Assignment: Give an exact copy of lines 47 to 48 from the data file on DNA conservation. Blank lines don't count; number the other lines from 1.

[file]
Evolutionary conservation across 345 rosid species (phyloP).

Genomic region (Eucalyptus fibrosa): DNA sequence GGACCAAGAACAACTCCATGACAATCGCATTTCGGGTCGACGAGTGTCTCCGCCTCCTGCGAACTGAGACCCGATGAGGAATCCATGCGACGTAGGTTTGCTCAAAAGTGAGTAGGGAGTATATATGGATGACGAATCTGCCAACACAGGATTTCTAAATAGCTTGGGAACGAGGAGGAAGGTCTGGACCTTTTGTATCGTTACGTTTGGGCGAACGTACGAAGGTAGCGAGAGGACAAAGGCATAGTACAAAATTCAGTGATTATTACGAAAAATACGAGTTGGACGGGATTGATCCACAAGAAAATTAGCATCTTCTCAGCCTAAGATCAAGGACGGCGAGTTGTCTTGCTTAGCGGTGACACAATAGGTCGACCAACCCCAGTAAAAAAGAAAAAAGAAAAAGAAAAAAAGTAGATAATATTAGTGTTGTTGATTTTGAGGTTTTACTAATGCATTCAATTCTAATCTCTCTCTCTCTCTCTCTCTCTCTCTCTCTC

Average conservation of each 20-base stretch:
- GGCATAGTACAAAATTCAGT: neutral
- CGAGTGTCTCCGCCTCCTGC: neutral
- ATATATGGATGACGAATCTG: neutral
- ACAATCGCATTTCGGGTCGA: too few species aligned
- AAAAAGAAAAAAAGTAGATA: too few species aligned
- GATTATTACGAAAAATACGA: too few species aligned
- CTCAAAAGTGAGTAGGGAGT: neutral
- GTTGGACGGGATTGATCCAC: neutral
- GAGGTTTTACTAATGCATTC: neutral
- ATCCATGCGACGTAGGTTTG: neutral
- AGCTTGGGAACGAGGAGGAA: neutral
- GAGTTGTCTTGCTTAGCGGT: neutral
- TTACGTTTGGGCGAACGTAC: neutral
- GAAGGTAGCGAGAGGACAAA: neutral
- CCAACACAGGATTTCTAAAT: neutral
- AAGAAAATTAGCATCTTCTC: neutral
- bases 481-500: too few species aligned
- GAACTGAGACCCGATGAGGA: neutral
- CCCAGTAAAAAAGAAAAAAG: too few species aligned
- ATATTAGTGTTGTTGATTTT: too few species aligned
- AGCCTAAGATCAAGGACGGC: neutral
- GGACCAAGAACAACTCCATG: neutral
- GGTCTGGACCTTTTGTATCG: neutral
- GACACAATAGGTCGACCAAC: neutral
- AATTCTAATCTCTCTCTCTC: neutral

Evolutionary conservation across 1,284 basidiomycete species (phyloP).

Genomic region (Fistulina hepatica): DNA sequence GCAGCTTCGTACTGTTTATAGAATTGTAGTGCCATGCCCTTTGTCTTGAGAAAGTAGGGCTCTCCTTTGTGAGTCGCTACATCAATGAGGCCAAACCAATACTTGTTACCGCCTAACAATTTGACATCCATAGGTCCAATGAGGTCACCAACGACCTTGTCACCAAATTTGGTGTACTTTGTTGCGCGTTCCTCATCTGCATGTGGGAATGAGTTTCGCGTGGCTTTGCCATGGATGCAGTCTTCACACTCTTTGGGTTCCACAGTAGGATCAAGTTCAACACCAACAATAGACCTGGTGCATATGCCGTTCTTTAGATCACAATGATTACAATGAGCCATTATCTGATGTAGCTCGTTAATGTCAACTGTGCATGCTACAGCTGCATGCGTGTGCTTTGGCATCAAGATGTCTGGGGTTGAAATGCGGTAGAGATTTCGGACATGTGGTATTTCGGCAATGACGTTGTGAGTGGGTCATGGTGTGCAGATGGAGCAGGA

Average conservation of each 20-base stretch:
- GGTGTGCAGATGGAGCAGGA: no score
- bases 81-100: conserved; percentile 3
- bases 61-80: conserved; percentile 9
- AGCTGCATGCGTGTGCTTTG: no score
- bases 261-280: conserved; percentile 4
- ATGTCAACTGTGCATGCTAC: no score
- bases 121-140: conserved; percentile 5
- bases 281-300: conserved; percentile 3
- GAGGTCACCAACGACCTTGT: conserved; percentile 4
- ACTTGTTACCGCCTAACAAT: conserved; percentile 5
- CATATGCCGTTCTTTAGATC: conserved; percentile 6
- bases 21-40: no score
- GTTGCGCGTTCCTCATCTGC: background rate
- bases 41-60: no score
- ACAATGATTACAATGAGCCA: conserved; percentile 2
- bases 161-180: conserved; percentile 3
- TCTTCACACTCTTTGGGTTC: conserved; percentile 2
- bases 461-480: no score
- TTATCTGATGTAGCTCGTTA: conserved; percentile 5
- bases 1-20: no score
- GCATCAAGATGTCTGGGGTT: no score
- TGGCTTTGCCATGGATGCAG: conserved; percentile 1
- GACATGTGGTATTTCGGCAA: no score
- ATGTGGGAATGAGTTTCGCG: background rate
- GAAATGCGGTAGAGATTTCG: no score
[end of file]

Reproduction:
- bases 161-180: conserved; percentile 3
- TCTTCACACTCTTTGGGTTC: conserved; percentile 2